St Nicks

Centre for nature and green living

Spotlight on… Tawny Owls

Our brilliant Meadow Keepers intern, Eithne Phillips, has written Octobers spotlight, giving us insight into the wonderful world of Tawny Owls.

The Tawny Owl is one of Britain’s most familiar species of owl and has been heard throughout our forests, woodlands and parklands for thousands of years. Our relationship with owls has often been a complex one; in previous times they were thought to have been omens of death and harbingers of doom. Associations with black magic and the full moon (some theories propose that Tawny Owls are more active during a full moon) have only increased unwarranted suspicion. Their role in folklore as witch’s familiars has also not helped the reputation of the misunderstood tawny owl; a creature that, since before the last Ice Age, has played an important role in Britain’s woodland ecosystems.


(British owl species, including the Tawny Owl. Images from RSPB Website:

Owls are one of the most distinguishable bird families; their rounded head, small, hooked beak and large eyes which come in a variety of colours, sets them apart from other bird species. Interestingly, some sources suggest that the colour of an owl’s eyes is reflective of the time of day that it hunts; the Tawny Owl’s jet black eyes indicate that they are primarily nocturnal. Similarly owls with sunny yellow eyes are thought to be day flying and owls with orange eyes, mirroring sunrise and sunset, are associated with dawn and dusk (crepuscular). This is an unproven theory but other, confirmed scientific findings provide an insight into the truly amazing anatomy of owls. Eye shape and size often indicates what time of day birds are most active. Larger corneas and pupils allows greater amounts of light to enter the eyes— a helpful evolutionary feature for nocturnal creatures. The size of an owl’s eye also influences the brightness of the image produced. Humans, with a smaller pupil produce an image that is 2.7 times darker than that of a Tawny Owl. The ability to brighten images greatly aids owls but is not without its limits. Dense woodland is a very typical Tawny Owl habitat, however, the low levels of background illumination for dense woodland canopies falls below what is required for an owl to hunt. With reports of Tawny Owls crashing into trees it is perhaps not surprising that they are more likely to fly under the bright light of a full moon. This may also attribute to the Tawny Owl’s hunting style.

St Nicks woodland at night (photo taken by Lewis Outing)

The Tawny Owl is one of the more sedentary species of British owl. Unlike the Barn Owl which actively hunts for its prey by flying across fields, the Tawny Owl is more of a sit and wait predator. Perching on tree branches, Tawny Owls will wait for their prey to come to them; a tactic that is probably less likely to end in broken bones for the Tawny Owl (bone fractures are more common in owls, typically night flying, than day flying birds). The Tawny Owl shouldn’t have to wait too long as there’s a broad range of potential meals on the table….or the forest floor! Adaptable creatures, the habitat that a Tawny Owl chooses will change the species they predate and it will change how they hunt. Tawny Owls inhabiting more open spaces are more likely to actively hunt for their prey from the air.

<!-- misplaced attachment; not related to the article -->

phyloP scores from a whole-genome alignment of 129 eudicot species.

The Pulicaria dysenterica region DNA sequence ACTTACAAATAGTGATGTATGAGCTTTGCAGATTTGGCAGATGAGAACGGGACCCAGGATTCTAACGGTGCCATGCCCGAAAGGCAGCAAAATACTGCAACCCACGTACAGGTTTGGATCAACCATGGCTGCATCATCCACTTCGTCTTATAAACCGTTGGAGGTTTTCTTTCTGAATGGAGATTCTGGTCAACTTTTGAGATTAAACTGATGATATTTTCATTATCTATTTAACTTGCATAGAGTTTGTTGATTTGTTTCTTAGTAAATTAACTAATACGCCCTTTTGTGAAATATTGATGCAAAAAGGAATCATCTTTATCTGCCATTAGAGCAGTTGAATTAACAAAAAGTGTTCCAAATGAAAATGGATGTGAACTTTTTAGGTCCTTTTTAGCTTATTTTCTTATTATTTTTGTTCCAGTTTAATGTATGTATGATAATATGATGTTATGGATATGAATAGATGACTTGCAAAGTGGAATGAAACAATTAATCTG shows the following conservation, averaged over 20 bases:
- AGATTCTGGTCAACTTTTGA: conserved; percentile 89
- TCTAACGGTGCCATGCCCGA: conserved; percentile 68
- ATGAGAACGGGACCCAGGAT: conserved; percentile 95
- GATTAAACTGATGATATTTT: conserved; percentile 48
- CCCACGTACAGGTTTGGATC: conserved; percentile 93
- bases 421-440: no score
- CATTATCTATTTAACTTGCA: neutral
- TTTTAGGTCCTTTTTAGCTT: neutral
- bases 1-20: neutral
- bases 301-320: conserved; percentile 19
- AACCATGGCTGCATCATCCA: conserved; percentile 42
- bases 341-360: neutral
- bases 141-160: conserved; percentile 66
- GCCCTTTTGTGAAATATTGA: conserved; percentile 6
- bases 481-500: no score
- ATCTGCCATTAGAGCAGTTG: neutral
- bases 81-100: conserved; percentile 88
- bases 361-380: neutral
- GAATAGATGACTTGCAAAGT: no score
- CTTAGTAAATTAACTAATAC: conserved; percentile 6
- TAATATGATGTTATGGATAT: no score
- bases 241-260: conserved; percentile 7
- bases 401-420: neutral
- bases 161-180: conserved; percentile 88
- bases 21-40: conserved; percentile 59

Goldfish swimming in Tang Hall Beck

Goldfish swimming in Tang Hall Beck

A Tawny Owl’s variable diet can range from the likes of fish to mallards! Goldfish are on the menu for more urban Tawny Owls, often stolen from the garden ponds; though Tang Hall Beck was once home to a rogue goldfish (probably a local’s liberated family pet) which may very well have been fodder for a passing Tawny Owl. Charts show that in countryside habitats Tawny Owls will mainly dine on mice, voles and other rodents, whereas urban Tawny Owls will primarily feed on birds.

However sometimes the prey will fight back! In Eric Hosking’s book, simply titled: Owls, (Eric was one of the pioneering wildlife photographers at the time who actually lost his left eye to a very territorial Tawny Owl) he details the Tawny Owl being mobbed during the day by the likes of blackbirds and finch and tit species. He suggests that this a ‘fire drill’ for day flying birds, to ensure they recognise the face of their potential predator. Though the Tawny’s mottled browns, whites and greys help it to blend in with the tree trunk it roosts in, their camouflage is apparently no match for the keen eyed birds who will make quite a raucous; attracting attention and warning their fellows.

We have previously thought Tawny Owls to be a stable, thriving population so there is still limited research into their numbers and lifecycles. However new data from the Breeding Bird Survey (BBS) suggests that a 27% decline in Tawny Owls has occurred since 1994. The BBS and the British Trust for Ornithology (BTO) have launched two new surveys to further investigate the decline of the Tawny Owl which has been dropped from a green to amber listed conservation status. This has sparked worries over the future of the species because presently no-one knows why the population has declined and there could be any number of reasons for this. During the Mesolithic times it was estimated there were 160,000 Tawny Owl pairs which is a far cry from today’s population which currently rests at around 50,000 pairs. This is probably due to the change in habitats; after the last ice age, when the ice caps were retreating, birch and conifers began to establish themselves. A succession of other tree species followed, leading to most of Great Britain being covered by woodland; the perfect ecosystem for Tawny Owls. However when humans began to make the transition from the hunter gatherer lifestyle and move towards agricultural practices, ancient wildwood was cleared to make way for farmland and in more recent times urbanisation has led to continued decrease and fragmentation of natural habitat. The loss of habitat may have attributed to the Tawny Owl’s continued decline. Because Tawny Owls are so adaptable to change (shown through their diet) the decline was not noted until very recently, having previously being thought of as been of no concern for conservation.